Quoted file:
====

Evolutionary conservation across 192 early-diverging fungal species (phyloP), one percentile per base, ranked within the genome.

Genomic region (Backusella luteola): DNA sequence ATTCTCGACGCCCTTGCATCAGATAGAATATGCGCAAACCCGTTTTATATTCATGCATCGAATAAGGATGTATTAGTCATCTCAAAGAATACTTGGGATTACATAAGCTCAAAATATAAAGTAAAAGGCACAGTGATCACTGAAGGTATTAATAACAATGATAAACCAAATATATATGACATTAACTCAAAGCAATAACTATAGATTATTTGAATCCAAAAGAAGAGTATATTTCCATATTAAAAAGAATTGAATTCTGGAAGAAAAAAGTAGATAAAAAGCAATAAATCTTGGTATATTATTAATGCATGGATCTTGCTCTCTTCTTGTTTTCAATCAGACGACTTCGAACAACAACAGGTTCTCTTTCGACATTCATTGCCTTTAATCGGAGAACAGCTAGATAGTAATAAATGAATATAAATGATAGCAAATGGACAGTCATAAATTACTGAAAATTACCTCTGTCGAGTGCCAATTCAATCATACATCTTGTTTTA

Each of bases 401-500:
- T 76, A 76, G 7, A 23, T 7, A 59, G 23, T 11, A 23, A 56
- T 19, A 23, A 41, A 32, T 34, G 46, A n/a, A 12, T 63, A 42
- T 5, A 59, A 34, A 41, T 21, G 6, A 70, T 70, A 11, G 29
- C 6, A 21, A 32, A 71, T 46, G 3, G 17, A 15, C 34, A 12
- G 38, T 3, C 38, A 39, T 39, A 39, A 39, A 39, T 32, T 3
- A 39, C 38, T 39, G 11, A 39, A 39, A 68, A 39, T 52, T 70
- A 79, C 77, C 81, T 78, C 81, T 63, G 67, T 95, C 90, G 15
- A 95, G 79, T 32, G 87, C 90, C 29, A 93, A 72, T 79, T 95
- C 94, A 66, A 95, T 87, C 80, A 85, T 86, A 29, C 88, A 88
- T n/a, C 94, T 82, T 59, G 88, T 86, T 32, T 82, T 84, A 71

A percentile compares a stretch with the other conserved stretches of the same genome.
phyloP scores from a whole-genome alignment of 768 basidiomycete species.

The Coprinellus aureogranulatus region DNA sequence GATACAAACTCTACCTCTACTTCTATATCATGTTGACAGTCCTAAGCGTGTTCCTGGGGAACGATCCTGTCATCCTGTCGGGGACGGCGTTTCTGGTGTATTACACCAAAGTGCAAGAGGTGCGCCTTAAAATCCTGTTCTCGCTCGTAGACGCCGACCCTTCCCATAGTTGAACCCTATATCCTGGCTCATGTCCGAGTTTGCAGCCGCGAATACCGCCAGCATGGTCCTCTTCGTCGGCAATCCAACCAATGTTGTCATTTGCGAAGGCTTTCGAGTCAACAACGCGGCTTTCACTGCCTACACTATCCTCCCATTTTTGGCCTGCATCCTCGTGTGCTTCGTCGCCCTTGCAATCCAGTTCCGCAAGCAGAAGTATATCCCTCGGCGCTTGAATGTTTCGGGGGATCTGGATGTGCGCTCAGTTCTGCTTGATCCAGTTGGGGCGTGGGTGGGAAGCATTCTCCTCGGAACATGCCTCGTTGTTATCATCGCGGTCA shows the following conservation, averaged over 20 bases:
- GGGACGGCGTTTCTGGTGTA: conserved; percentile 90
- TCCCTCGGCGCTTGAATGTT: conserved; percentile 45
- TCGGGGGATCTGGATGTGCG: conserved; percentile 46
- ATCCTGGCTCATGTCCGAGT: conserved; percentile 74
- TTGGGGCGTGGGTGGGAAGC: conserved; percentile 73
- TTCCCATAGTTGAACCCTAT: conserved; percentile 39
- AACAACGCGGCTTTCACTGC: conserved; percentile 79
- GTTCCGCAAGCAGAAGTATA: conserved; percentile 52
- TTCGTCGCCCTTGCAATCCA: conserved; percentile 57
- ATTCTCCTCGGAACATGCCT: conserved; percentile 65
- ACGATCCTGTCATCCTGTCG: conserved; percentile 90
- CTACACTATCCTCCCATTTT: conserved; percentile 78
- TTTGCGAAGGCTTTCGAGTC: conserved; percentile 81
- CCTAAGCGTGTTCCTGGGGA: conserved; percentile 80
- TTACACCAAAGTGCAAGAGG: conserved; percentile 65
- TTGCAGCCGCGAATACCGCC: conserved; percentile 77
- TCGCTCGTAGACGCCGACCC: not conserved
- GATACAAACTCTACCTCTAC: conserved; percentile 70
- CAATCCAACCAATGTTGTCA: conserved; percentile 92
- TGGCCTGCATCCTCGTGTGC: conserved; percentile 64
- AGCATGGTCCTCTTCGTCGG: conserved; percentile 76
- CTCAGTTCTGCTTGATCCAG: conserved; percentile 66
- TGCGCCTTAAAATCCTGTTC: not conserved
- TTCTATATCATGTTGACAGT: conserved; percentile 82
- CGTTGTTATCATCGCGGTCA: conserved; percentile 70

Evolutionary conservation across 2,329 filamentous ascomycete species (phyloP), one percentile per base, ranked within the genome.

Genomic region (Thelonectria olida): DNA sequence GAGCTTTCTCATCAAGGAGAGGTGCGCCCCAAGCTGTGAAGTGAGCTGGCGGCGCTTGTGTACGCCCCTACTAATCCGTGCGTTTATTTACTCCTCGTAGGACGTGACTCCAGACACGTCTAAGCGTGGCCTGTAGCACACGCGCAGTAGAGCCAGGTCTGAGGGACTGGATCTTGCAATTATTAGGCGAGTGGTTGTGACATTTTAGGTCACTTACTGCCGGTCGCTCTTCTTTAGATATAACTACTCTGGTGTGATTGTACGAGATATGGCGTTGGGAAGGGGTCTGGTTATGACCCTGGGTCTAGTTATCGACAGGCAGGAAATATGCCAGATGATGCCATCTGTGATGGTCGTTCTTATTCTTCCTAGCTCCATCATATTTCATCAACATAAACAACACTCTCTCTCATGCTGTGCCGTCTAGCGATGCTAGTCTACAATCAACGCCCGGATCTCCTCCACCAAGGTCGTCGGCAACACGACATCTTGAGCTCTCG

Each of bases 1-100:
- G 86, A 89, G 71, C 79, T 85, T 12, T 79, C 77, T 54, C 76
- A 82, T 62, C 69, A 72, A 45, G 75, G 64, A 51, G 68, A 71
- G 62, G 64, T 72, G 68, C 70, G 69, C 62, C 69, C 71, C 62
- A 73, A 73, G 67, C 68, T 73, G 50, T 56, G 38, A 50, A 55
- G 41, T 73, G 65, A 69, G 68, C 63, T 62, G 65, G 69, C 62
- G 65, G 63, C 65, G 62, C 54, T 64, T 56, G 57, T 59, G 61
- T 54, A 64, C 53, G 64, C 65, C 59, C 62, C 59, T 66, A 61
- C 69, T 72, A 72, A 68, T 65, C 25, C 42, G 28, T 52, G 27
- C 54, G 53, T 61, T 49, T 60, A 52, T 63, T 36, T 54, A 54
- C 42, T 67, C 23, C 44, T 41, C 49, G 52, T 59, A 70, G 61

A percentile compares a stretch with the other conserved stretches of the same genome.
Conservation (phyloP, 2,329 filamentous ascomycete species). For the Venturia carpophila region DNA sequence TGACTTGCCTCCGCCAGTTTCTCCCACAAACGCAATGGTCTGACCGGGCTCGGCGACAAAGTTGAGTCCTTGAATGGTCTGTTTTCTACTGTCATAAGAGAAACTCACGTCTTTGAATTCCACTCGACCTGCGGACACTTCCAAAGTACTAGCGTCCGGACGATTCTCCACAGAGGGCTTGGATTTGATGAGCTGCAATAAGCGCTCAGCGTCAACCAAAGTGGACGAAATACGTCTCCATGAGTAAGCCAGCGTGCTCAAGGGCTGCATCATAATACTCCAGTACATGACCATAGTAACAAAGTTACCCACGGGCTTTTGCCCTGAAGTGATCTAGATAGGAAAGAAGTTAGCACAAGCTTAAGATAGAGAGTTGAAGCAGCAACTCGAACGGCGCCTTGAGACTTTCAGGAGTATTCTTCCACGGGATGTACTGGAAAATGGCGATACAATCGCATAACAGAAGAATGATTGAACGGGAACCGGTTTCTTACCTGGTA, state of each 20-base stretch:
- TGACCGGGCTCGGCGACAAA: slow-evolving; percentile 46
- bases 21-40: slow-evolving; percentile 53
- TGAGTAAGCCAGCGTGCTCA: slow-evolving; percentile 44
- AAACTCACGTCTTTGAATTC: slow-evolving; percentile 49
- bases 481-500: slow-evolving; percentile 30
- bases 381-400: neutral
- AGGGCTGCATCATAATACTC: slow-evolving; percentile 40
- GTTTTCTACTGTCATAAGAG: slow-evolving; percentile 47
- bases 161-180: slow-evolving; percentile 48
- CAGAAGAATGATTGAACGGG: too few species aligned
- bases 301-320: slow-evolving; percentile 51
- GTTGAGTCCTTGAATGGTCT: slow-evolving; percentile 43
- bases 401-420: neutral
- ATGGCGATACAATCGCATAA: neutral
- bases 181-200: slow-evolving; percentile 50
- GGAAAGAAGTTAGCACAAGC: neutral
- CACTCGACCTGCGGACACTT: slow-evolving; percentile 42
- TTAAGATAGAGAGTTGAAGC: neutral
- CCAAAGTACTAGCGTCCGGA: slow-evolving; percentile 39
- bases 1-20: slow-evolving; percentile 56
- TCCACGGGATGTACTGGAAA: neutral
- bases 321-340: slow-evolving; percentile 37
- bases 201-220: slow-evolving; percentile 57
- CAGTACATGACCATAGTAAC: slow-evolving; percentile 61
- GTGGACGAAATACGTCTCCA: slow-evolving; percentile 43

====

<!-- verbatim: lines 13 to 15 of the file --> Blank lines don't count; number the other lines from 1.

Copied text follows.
- T n/a, C 94, T 82, T 59, G 88, T 86, T 32, T 82, T 84, A 71

A percentile compares a stretch with the other conserved stretches of the same genome.
phyloP scores from a whole-genome alignment of 768 basidiomycete species.